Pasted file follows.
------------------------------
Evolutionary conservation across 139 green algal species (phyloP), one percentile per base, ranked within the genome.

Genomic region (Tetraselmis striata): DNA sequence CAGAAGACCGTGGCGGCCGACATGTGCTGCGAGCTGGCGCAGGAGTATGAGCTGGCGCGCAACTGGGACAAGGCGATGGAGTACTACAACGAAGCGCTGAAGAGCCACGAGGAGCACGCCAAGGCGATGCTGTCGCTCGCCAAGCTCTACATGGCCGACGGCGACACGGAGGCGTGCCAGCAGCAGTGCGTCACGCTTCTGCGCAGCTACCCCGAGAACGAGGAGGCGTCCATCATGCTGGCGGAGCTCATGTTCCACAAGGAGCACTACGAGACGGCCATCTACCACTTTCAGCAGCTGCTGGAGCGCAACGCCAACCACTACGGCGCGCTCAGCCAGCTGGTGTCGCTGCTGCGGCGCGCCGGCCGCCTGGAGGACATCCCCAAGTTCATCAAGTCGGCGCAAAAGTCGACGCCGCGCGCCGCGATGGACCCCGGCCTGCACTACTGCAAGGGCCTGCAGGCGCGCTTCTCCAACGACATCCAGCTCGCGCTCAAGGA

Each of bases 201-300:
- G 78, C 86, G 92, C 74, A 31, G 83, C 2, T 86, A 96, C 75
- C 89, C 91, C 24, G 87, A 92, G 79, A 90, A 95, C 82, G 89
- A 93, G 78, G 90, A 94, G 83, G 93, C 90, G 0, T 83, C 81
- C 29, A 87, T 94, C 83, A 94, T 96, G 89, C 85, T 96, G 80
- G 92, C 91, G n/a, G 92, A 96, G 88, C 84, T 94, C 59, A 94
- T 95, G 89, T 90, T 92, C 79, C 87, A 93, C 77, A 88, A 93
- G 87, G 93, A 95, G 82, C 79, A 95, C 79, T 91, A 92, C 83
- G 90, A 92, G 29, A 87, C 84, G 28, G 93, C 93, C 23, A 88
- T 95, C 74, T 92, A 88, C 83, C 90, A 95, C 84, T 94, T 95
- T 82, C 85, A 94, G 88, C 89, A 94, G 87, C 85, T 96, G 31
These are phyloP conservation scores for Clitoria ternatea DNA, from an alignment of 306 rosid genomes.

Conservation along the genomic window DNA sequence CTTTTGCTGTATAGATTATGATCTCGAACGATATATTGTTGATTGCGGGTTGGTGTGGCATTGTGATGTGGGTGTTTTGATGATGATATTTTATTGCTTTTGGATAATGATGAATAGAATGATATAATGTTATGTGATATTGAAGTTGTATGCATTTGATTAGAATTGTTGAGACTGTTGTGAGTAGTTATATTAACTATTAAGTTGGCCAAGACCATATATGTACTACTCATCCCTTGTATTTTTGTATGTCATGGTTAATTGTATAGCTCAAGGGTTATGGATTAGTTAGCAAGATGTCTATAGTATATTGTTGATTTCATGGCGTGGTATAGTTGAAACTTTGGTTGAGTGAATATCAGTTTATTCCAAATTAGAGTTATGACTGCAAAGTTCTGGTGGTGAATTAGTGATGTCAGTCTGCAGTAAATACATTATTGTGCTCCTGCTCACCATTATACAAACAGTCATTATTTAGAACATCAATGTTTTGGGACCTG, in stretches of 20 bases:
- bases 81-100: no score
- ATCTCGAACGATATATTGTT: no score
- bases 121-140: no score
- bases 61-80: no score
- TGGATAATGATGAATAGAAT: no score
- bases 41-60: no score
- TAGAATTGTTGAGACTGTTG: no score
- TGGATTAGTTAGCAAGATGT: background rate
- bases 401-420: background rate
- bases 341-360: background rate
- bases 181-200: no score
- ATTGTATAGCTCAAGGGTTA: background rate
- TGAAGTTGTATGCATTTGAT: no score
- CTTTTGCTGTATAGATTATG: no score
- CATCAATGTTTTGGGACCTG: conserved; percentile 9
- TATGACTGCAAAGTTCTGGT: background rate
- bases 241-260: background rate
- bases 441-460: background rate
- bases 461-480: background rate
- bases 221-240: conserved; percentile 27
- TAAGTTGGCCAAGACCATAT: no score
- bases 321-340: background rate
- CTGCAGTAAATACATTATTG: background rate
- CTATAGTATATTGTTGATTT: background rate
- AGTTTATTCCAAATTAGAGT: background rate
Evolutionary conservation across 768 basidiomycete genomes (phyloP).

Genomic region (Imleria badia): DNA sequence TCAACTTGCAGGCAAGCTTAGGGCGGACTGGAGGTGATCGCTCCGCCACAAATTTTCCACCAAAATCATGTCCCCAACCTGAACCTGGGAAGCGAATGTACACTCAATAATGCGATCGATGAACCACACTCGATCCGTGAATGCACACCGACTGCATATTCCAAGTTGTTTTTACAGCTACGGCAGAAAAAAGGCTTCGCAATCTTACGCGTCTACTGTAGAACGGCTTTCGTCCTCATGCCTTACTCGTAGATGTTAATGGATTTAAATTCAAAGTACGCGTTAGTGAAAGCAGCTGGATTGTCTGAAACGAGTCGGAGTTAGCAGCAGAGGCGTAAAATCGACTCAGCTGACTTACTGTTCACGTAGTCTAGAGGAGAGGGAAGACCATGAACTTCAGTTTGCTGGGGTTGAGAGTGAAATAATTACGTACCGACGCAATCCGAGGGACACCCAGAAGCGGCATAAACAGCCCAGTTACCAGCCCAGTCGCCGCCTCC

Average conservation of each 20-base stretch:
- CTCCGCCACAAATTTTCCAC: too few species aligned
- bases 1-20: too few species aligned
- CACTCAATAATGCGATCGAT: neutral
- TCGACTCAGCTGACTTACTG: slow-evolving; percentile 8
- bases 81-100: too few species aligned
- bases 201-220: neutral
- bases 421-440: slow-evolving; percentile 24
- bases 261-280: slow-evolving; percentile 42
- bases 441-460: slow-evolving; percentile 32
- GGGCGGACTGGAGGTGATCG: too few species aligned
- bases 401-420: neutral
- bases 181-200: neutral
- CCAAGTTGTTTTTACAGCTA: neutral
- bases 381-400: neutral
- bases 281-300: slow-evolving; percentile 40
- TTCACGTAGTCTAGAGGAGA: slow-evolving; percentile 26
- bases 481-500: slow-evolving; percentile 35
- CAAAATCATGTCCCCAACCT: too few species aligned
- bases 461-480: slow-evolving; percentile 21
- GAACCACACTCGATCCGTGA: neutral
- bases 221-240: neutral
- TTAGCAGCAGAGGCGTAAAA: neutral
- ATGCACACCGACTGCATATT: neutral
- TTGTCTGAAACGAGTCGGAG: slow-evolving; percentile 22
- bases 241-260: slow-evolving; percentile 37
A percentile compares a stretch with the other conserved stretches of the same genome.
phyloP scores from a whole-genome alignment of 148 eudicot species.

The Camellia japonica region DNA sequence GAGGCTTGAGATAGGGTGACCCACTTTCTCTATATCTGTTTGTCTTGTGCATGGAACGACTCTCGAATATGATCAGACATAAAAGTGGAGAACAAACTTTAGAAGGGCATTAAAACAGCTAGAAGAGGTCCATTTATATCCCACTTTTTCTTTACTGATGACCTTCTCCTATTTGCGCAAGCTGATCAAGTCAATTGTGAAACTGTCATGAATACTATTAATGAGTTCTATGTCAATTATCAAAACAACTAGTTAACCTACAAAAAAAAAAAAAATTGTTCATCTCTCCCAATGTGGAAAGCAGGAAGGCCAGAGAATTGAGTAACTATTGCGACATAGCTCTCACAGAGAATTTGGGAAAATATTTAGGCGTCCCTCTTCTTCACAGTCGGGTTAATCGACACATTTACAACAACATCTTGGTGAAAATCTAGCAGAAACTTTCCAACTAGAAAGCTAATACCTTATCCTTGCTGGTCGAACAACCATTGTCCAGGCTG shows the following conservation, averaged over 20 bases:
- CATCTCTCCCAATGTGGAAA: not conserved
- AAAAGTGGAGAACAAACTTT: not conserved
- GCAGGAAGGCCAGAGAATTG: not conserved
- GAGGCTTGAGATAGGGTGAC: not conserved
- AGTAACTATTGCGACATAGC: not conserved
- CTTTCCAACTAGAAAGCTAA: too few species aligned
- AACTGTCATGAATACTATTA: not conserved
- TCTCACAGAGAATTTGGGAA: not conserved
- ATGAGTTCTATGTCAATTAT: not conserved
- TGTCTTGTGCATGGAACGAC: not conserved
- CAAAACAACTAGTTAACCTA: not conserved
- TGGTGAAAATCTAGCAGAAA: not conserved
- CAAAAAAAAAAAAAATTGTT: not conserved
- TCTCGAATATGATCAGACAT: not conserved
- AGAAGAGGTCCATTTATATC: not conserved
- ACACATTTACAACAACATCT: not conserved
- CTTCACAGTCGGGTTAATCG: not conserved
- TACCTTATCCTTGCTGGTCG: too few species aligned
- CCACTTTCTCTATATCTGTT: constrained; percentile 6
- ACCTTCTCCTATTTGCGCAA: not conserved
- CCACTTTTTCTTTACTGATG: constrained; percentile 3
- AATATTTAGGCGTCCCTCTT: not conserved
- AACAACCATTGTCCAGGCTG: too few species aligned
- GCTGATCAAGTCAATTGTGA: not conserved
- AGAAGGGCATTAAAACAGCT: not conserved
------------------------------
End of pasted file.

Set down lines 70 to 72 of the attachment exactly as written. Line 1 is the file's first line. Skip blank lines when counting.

phyloP scores from a whole-genome alignment of 148 eudicot species.

The Camellia japonica region DNA sequence GAGGCTTGAGATAGGGTGACCCACTTTCTCTATATCTGTTTGTCTTGTGCATGGAACGACTCTCGAATATGATCAGACATAAAAGTGGAGAACAAACTTTAGAAGGGCATTAAAACAGCTAGAAGAGGTCCATTTATATCCCACTTTTTCTTTACTGATGACCTTCTCCTATTTGCGCAAGCTGATCAAGTCAATTGTGAAACTGTCATGAATACTATTAATGAGTTCTATGTCAATTATCAAAACAACTAGTTAACCTACAAAAAAAAAAAAAATTGTTCATCTCTCCCAATGTGGAAAGCAGGAAGGCCAGAGAATTGAGTAACTATTGCGACATAGCTCTCACAGAGAATTTGGGAAAATATTTAGGCGTCCCTCTTCTTCACAGTCGGGTTAATCGACACATTTACAACAACATCTTGGTGAAAATCTAGCAGAAACTTTCCAACTAGAAAGCTAATACCTTATCCTTGCTGGTCGAACAACCATTGTCCAGGCTG shows the following conservation, averaged over 20 bases:
- CATCTCTCCCAATGTGGAAA: not conserved